You’ve always been funny. You enjoy making people laugh, and you’d love to take humor to the next level in your life and make it a career. Well, becoming a stand-up comedian might just be the right path for you. It’s a creative choice, which requires you to be in the spotlight and always ready to crack great jokes.
However, it’s not about just standing up and having the audience laugh. If you choose to be a comic, you’ll need to create your repertoire, learn how to have great stage presence, and be prepared for a tough road to the top, just like most artists.
There is a variety of comedians out there, for example, comedy actors in both theatre and television, clowns, improv comedians, but for the purpose of this article, we’ll focus on stand-up comedians. So what do you need to become one? Well, first of all a sense of humor, but there is much more to it than just that. You’ll also need perseverance, talent, willingness to put in some long hours, good observation skills, and lots of curiosity for the world around you.
Making jokes with friends might be easy, but writing them and performing in front of a crowd that you do not know might just need a little more work. Having said this, if you feel that you have the right skill-set and a natural talent for the job, it could be a great career path.
Here is a little advice from some experts:
Adam Ruben | Independent Stand-Up Comedian
It’s more than stand-up
Remember that the “stand-up comedian” part doesn’t have to be 100% of your career. And I don’t just mean that you should look for a fulfilling day job, though that’s of course a good idea. I mean that there are tons of other comedy-like gigs out there in addition to the traditional microphone-at-a-comedy-club thing. Here are some options: comedy writing, comedy teaching, storytelling, humorous public speaking, humor writing, humor blogging, character acting. There are comedy-like gigs that you’ll never even dream of. For example, a few times a year, I dress up as a fake Orthodox rabbi and make fun of people’s relatives at bar mitzvahs and weddings. Someone actually pays me to do this. So while you’re looking for comedy gigs, don’t dismiss similar things that you may end up enjoying just as well.
Get a little education
Stand-up comedians have PhDs, and stand-up comedians have dropped out of high school. There’s a wide range. But as a stand-up teacher (I’ve taught an undergraduate stand-up comedy class at Johns Hopkins for ten years now.), I highly advise taking a stand-up comedy class. Mine was strange in that it was actually offered for credit by a university, but many are offered by comedy clubs. Not only will you learn a lot and have great practice and feedback, but you’ll have a lot of fun, too.
Get stage time
The best teacher of stand-up comedy is stage time. Perform in as many shows as you can, and when you’re not performing, watch the other open mic comedians perform. See what works and what doesn’t. The five minutes you’ll spend on stage that night will teach you so much more than the hours you spent honing your material alone in your room. Even better, open mic nights will allow you to meet other comedians, which is the first step toward finding out about other shows.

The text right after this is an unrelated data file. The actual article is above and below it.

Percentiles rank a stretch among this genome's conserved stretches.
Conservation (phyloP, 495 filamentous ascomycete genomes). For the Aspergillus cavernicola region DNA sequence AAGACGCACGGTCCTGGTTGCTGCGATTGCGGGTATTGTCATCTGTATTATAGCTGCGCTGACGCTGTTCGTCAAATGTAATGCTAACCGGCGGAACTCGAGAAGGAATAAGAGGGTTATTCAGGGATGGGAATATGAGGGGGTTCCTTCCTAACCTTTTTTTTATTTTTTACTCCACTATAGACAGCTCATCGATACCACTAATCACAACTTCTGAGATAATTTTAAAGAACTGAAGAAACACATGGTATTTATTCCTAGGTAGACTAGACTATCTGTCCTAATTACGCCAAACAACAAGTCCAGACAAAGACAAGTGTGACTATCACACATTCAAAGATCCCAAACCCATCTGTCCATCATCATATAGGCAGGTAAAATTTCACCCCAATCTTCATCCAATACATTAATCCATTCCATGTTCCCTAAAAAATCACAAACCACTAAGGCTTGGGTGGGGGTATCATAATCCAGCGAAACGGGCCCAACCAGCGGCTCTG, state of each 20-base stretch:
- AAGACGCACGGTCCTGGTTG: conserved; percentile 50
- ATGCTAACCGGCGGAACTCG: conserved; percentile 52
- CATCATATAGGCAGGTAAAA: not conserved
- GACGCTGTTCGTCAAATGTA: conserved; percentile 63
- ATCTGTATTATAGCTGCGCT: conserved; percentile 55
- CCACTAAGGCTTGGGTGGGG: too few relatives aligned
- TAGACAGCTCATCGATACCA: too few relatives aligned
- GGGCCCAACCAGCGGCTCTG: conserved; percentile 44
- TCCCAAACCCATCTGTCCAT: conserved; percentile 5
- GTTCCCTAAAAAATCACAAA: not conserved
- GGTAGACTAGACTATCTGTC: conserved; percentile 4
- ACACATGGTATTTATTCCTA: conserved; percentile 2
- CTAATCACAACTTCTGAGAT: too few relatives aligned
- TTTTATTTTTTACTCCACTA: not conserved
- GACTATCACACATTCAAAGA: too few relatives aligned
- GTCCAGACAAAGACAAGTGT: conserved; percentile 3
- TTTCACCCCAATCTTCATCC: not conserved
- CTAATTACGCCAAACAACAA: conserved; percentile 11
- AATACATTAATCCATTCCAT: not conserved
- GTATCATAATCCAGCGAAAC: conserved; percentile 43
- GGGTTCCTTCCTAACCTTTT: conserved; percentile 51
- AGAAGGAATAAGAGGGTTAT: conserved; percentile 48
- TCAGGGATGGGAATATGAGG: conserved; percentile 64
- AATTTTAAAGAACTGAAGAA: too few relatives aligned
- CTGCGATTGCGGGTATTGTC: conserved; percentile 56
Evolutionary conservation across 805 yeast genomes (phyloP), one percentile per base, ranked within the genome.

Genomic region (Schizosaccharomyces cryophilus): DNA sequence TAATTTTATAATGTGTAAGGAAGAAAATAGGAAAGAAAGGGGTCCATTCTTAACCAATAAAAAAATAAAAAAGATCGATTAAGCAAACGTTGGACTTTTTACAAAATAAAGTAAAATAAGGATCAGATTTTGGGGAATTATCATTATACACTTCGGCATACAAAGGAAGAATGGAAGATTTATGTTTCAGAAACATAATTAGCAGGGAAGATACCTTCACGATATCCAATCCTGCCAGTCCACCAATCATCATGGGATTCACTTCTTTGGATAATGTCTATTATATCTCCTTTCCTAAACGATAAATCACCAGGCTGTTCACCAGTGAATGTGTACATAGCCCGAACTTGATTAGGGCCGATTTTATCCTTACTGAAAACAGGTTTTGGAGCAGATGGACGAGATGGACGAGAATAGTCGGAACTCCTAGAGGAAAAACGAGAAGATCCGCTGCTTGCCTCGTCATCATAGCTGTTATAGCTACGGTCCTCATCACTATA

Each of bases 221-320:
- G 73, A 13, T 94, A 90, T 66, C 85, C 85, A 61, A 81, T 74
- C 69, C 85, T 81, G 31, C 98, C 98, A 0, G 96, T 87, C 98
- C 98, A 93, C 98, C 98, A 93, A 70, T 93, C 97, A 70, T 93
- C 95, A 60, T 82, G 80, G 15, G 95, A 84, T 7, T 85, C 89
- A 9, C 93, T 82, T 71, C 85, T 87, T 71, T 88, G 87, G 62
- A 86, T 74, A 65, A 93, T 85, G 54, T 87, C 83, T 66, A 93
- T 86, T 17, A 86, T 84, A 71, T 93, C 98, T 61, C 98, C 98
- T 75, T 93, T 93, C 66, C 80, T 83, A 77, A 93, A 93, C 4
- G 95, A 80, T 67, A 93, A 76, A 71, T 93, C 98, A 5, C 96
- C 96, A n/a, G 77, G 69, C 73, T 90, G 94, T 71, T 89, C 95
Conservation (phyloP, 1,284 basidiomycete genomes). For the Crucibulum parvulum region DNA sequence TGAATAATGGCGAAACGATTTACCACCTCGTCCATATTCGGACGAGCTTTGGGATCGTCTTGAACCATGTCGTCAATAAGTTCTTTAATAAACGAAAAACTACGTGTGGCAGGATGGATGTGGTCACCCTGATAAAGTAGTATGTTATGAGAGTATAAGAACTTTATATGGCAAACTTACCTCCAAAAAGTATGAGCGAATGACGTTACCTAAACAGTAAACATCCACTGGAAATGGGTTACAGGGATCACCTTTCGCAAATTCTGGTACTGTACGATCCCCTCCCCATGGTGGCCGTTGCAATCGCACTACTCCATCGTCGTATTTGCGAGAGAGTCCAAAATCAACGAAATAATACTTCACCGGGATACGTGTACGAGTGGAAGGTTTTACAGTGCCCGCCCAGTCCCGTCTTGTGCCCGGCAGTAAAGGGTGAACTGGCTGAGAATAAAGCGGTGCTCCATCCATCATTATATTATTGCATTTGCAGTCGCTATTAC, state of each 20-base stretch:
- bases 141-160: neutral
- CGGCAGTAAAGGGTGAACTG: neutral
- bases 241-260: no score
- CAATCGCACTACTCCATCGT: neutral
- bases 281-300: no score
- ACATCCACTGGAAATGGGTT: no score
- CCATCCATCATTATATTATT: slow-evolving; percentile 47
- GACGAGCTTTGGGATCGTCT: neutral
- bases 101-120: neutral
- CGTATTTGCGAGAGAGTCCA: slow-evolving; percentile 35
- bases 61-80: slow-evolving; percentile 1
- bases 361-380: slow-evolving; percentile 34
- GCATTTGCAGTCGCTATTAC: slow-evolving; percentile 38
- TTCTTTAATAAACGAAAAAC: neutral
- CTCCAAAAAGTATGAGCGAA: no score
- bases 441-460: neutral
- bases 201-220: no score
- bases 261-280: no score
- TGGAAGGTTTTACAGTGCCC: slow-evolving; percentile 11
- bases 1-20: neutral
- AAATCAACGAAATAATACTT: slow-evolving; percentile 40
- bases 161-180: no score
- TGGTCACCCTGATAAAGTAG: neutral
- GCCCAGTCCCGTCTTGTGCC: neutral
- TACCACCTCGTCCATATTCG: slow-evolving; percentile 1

Shaun Eli | Owner of the Liberty Comedy Corp. and the Ivy League of Comedy
Words of wisdom
You have to get better to realize how good you’re not. When you start out, you think you’re funny, but as you improve you realize you’re funnier than you were but not nearly as good as you thought you were. And to work on your weaknesses, not your strengths. If you’re a good writer work on stage performance. If you’re good at performing, work on writing.
Classes are a good idea
Comics will say “You can’t teach funny,” but what you can teach (or learn) are techniques for writing jokes, how to get better on stage, and a bunch of mistakes not to make. Always better to learn by hearing rather than making the mistake yourself. Especially if it’s how not to hit yourself in the face when you pull a stuck mic from the stand. Plus, in a class there are other students that can form a cohesive group to work together and support each other.
What Kind of education do you need to become a stand up comedian?
Once more we come across an art career that does not have a definitive education path. To become a stand-up comedian you really don’t need any particular type of education. You could even not go to college at all and become very successful in the career.
This being said, most comedians and industry specialists will recommend taking at least a comedy class. Comedy clubs and colleges both offer classes in a variety of comedy-related topics, such as writing jokes, stage presence, and generic acting classes. Participating in one of these could help you develop skills and build on talent you already have, meet other comics to start networking, and of course, give you more confidence. Kids ‘N Comedy offers summer camps and teaches kids to write and perform stand-up comedy. For more info visit their website: http://www.kidsncomedy.com/
You also have the option of studying whatever you want, be it business, sciences, history, or art. This has two benefits. First of all, breaking into the business of stand-up comedy doesn’t usually happen overnight, so you’ll be able to get a day job for the first few years and have a steady income. On the the other hand, learning something, anything, will give you a better insight into the world and you may get more material for your jokes.
Finally, you can study acting. This is a great alternative, since it’ll give you the skills you’ll need on stage and in writing, introduce you to the arts world within your community, and help you build a network. Meanwhile, you’ll get the college experience, if that’s something that you’d like to do, and you’ll have a degree upon graduation, which can come in handy in case your career doesn’t take off as quickly as you’d like.